Imágenes de páginas
PDF

SLEEP, CHILD OF MY LOVE.

BY J. W. EASTBURNE.

Sleep, child of my love! be thy slumber as light
As the red birds that nestle secure on the spray;

Be the visions that visit thee fairy and bright
As the dew-drops that sparkle around with the ray.

O, soft flows the breath from thine innocent breast;

In the wild wood, Sleep cradles in roses thy head; Out her who protects thee, a wanderer unblessed,

He forsakes, or surrounds with his phantoms of dread.

I fear for thy father! why stays he so long
On the shores where the wife of the giant was thrown,

And the sailor oft lingered to hearken her song,
So sad o'er the wave, e'er she hardened to stone.

He skims the blue tide in his birchen canoe,
Where the foe in the moonbeams his path may descry,

The ball to its scope may speed rapid and true,
And lost in the wave be thy father's death cry!

The Power that is round us—whose presence is near,
In the gloom and the solitude felt by the soul—

Protect that lone bark in its lonely career,
And shield thee, when roughly life's billows shall roll!

THE LIGHT OF HOME.

BY MRS. HALE.

My boy, thou wilt dream the world is fair,

And thy spirit will sigh to roam;
And thou must go; but never, when there,

Forget the light of home.

Though pleasure may smile with a ray more bright,

It dazzles to lead astray;
Like the meteor's flash, 'twill deepen the night,

When thou treadest the lonely way.

But the hearth of home has a constant flame,
And pure as vestal fire: •

'Twill burn, 'twill burn, for ever the same,
For nature feeds the pyre.

The sea of ambition is tempest tost,
And thy hopes may vanish like foam;

But when sails are shivered and rudder lost,
Then look to the light of home;—

And there, like a star through the midnight cloud,

Thou shalt see the beacon bright; For never, till shining on thy shroud,

Can be quenched its holy light.

The sun of fame, 'twill gild the name;

But the heart ne'er felt its ray;
And fashion's smiles, that rich ones claim,

Are but beams of a wintry day.

And how cold and dim those beams must be, Should life's wretched wanderer come!

But, my boy, when the world is dark to thee, Then turn to the light of home.

REMEMBER ME.

BY EDWARD EVERETT.

Yes, dear one, to the envied train

Of those around thy homage pay; But wilt thou never kindly deign

To think of him that's far away?
Thy form, thine eye, thine angel smile,

For many years I may not see;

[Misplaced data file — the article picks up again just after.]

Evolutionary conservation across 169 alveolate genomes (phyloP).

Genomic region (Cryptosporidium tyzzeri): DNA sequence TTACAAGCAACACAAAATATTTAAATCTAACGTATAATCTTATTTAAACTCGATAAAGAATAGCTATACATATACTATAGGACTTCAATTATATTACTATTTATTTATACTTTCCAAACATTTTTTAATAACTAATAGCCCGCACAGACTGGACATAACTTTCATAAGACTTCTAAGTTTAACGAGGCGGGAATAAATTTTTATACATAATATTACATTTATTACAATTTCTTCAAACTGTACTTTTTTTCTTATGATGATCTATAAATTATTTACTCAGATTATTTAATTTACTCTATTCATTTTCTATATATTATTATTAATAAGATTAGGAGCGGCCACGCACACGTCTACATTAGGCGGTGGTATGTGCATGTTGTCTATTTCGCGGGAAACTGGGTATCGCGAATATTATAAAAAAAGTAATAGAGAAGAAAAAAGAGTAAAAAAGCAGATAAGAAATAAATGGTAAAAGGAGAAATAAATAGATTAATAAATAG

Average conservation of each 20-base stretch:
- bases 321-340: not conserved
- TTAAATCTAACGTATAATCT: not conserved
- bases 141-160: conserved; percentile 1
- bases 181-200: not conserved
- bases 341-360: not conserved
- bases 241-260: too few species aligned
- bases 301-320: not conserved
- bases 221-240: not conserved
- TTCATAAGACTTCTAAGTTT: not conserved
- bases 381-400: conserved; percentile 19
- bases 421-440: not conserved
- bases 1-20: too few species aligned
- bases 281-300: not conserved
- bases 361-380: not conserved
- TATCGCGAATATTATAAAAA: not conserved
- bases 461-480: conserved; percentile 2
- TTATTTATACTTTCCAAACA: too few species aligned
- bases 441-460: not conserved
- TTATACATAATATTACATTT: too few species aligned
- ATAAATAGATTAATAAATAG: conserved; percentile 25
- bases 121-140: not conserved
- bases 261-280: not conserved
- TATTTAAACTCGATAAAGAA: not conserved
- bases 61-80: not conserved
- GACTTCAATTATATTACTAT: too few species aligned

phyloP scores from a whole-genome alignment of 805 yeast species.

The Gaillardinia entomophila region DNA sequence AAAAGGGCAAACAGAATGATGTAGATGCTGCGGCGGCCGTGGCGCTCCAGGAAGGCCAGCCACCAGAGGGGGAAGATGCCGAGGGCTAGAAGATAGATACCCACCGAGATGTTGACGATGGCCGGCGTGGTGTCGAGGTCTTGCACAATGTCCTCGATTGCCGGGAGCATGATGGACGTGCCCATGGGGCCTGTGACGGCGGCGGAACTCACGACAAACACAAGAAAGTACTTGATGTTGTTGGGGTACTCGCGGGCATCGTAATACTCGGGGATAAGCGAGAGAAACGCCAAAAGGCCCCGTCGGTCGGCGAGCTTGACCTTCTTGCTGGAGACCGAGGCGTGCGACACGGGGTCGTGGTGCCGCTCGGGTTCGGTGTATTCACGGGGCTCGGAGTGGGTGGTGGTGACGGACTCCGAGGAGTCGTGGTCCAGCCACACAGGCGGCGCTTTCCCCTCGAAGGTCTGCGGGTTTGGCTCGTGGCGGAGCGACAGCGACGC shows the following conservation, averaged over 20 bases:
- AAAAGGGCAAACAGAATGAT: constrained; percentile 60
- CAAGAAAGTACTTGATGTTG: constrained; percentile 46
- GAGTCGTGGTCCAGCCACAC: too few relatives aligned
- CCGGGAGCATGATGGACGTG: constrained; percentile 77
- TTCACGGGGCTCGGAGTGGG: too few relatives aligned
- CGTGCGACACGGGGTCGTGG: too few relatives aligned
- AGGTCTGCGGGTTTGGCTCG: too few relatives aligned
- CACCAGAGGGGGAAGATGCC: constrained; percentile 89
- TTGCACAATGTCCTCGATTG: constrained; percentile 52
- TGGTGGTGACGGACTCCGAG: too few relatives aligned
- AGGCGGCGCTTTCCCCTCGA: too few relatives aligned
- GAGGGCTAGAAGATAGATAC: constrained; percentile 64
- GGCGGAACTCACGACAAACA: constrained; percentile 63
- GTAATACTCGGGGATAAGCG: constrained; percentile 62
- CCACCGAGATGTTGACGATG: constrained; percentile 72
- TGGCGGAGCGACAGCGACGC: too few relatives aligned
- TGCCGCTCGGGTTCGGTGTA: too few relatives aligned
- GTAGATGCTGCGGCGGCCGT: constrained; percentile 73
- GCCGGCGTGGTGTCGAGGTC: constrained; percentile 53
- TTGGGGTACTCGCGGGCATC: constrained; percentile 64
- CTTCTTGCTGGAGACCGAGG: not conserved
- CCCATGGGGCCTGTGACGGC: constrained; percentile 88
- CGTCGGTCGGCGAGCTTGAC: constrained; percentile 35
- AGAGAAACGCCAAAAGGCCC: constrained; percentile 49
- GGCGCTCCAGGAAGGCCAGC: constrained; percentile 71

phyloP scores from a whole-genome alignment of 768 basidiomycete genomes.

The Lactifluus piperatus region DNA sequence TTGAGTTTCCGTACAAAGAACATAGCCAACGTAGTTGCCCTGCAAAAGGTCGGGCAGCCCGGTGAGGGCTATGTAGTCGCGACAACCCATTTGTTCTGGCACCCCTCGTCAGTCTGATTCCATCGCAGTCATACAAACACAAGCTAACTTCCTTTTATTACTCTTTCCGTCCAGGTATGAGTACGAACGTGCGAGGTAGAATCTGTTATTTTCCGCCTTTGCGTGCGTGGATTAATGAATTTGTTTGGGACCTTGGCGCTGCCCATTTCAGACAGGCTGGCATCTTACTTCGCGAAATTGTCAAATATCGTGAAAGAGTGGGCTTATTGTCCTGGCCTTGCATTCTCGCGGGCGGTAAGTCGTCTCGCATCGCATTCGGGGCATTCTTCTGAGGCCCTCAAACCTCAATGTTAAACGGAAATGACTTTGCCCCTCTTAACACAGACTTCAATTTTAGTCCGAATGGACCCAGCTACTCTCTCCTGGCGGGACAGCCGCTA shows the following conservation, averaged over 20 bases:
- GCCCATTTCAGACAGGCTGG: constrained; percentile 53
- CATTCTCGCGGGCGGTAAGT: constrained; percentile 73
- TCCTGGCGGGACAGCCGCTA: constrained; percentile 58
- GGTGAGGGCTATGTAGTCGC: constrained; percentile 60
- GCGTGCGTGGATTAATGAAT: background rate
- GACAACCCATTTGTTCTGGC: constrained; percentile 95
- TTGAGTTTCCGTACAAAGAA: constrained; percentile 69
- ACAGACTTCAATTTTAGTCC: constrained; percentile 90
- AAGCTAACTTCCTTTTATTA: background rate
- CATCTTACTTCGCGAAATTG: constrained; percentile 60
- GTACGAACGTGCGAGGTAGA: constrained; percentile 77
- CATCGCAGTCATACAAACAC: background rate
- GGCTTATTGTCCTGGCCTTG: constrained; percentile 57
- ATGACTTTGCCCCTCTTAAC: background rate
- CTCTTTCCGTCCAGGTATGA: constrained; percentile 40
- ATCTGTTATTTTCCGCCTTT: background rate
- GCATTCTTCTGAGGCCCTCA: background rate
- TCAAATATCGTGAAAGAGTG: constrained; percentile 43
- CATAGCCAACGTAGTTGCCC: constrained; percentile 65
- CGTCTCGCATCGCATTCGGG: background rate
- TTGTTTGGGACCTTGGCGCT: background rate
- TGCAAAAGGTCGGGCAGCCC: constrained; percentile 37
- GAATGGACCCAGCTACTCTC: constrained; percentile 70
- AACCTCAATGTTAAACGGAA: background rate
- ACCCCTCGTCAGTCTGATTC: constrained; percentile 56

But wilt thou not sometimes the while,

My sister dear, remember me?

But not in Fashion's brilliant hall,
Surrounded by the gay and fair,

And thou the fairest of them all,—
O, think not, think not of me there

But when the thoughtless crowd is gone,
And hushed the voice of senseless glee,

And all is silent, still, and lone,
And thou art sad, remember me.

Remember me—but, loveliest, ne'er,

When, in his orbit fair and high, The morning's glowing charioteer

Rides proudly up the blushing sky; But when the waning moonbeam sleeps

At moonlight on that lonely lea, And nature's pensive spirit weeps

In all her dews, remember me.

Remember me, I pray—but not

In Flora's gay and blooming hour, When every brake hath found its note,

And sunshine smiles in every flower; But when the falling leaf is sere,

And withers sadly from the tree, And o'er the ruins of the year

Cold autumn weeps, remember me.

Remember me—but choose not, dear,

The hour when, on the gentle lake, The sportive wavelets, blue and clear,

Soft rippling, to the margin break; But when the deafening billows foam

In madness o'er the pathless sea, Then let thy pilgrim fancy roam

Across them, and remember me.

Remember me—but not to join

If haply some thy friends should praise;
Tis far too dear, that voice of thine,

To echo what the stranger says.
They know us not—but shouldst thou meet

Some faithful friend of me and thee,
Softly, sometimes, to him repeat

My name, and then remember me.

Remember me—not, I entreat,

In scenes of festal week-day joy, For then it were not kind or meet,

Thy thought thy pleasure should alloy;
But on the sacred, solemn day,

And, dearest, on thy bended knee,
When thou for those thou lovest dost pray,

Sweet spirit, then remember me.

Remember me—but not as I

On thee forever, ever dwell, , With anxious heart and drooping eye,

And doubts 'twould grieve thee should I tell;
But in thy calm, unclouded heart,

Where dark and gloomy visions flee,
Oh there, my sister, be my part,

And kindly there remember me.

v

« AnteriorContinuar »